Finding housing in San Francisco, made easy.

Whether you want to rent or buy, we’ve got you covered

with our ultimate guide to housing.

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San Francisco is having a bit of a housing crisis. It has surpassed New York City as the United States’ most expensive city to live in. Long time residents have been forced out of town and families stay squeezed in studio apartments because that’s all they can afford.

Blame is often laid at the feet of the tech employees who seem to have taken over the city, and certainly their high salaries contribute to the problem. But the reality is that San Francisco’s laws have made it very difficult to build new housing for decades, so you have a classic supply and demand problem: more people want to live in the city than can be accommodated, so prices have skyrocketed. 

Nonetheless, there are pockets of the city that are more affordable than others. You’ll just have to put up with a longer commute or fewer amenities within walking distance.


Competition is fierce for rentals in this city. That means that speed and persistence often make the difference between your rent application being accepted or getting tossed in the trash bin with a few dozen others. You need to mentally prepare yourself that finding a rental property in San Francisco is going to be a challenge.

It also means it’s a good idea to spend a week (or two) in the city before you start a job so you can be flexible with seeing properties as soon as they become available. You should also plan on looking for a place to live 2-3 weeks before you need it; any earlier than that and most of what you see online will have a rental start date that’s too early for you.

So, where to start? First, try to narrow down your search to several neighborhoods based on what’s important to you. Maybe you want tons of restaurants and bars nearby, maybe you want to be near good public schools, maybe you want a short commute to work, or maybe you want all three. Our Neighborhood Explorer for San Francisco can help you narrow the search down using several criteria.

Next, make sure you’ve got all your paperwork ready to go before you start looking for a place to live. If you find a place you like, you don’t want to lose time pulling it all together because in the time it takes someone who is better prepared could get the apartment. You should have this paperwork ready to hand over when you see a place you like. You’ll need to have the following documentation:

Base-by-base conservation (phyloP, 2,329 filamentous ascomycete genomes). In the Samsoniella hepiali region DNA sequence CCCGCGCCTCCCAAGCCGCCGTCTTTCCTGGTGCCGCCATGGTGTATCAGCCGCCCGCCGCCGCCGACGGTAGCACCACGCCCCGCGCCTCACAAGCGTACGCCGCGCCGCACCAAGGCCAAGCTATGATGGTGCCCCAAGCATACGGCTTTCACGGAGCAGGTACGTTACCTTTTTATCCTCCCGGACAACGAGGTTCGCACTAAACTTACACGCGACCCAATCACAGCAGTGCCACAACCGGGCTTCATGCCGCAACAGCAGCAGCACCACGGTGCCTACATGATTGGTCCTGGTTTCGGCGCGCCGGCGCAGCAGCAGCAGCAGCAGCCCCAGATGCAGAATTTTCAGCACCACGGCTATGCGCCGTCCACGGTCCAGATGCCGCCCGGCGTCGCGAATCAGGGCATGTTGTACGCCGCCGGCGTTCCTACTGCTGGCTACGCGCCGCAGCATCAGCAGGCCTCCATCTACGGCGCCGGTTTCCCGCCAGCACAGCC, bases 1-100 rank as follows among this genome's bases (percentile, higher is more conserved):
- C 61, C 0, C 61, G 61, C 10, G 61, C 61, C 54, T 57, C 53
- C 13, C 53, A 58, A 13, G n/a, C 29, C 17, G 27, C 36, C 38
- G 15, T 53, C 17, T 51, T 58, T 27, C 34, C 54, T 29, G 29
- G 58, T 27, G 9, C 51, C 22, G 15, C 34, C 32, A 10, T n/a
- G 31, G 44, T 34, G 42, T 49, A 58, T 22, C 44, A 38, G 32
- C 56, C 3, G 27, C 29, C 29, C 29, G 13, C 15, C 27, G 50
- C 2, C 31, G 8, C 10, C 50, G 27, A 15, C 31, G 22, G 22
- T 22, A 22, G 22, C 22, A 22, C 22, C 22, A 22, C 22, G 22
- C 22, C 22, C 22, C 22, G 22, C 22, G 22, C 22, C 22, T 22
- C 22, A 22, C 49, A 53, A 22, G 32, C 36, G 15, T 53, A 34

1. Reference from your previous landlord
  2. Copy of your credit report
  3. Letter from your employer with your salary listed or two previous pay stubs
  4. Check to pay the first month’s rent, last month’s rent, and security deposit (usually equal to one month’s rent)

The next step is to start the home search. Apps like Padmapper are great for searching because they aggregate listings from many sites. Craigslist, which started in San Francisco, is also a good resource for finding an apartment or finding a roommate to share the cost with. As with all things in life, if something appears too good to be true on these sites then it likely is. If an apartment or home is particularly cheap compared to others around it, chances are it’s not real. Also, be careful when you see creative use of language: if something is “cozy” then assume you’ll barely have room to move; if something “has lots of character” then assume it hasn’t been updated in 100 years.

Make sure to ask whether the property will include key appliances, like a refrigerator, washer and dryer (if there’s a hookup), and even – though it’s rare not to have one – a stove. Not all homes have these items included and it can be an unpleasant surprise if you move in only to find out you’ll have to buy one.


The only real consolation for the high prices and competition is that once you’ve found a place, San Francisco has very strong tenants rights law. These laws apply even if the unit you’re renting is not legal. Here are several things to be aware of:

  1. Nearly all rental units in San Francisco with a certificate of occupancy of June 13, 1979 or earlier are rent controlled. This means that once you’ve paid top dollar to get your home, the annual rent increases are limited by law and based on inflation — usually 2-3% each year. Note that single family homes aren’t covered by this law; nor are units considered “new contruction” that were built after June 13, 1979.
  2. If you are evicted for just cause because the owner of the property is moving in or otherwise taking the rental off market, you’re entitled to a payment of about $5,300, depending on the reason. (If you get evicted for not paying rent, or being in breach of the lease, or other valid reasons then you’re not entitled to this payment.)
  3. If you live in your apartment for at least one year, you are entitled to any interest your security deposit has earned when you move out.

More information on your protections as a tenant can be found on the San Francisco Tenants Union website.

HELPFUL REAL ESTATE WEBSITES – Padmapper pulls in rental properties from over 100 sources and displays them in a map view. You can easily filter the results based on home size, cost, and whether pets are allowed.

Zillow or  Trulia – Similar in functionality (and owned by the same company) both sites can be searched for properties for rent or for sale. They generally have the exact same listings; the main difference is how they display the results based on your search criteria. 

Craigslist – This is not just a place to find a home: you can find pretty much anything you can think of on Craigslist. But it can be a great place to find a rental or a roommate. Just be more careful with the properties you see here since there is not a lot of quality control.

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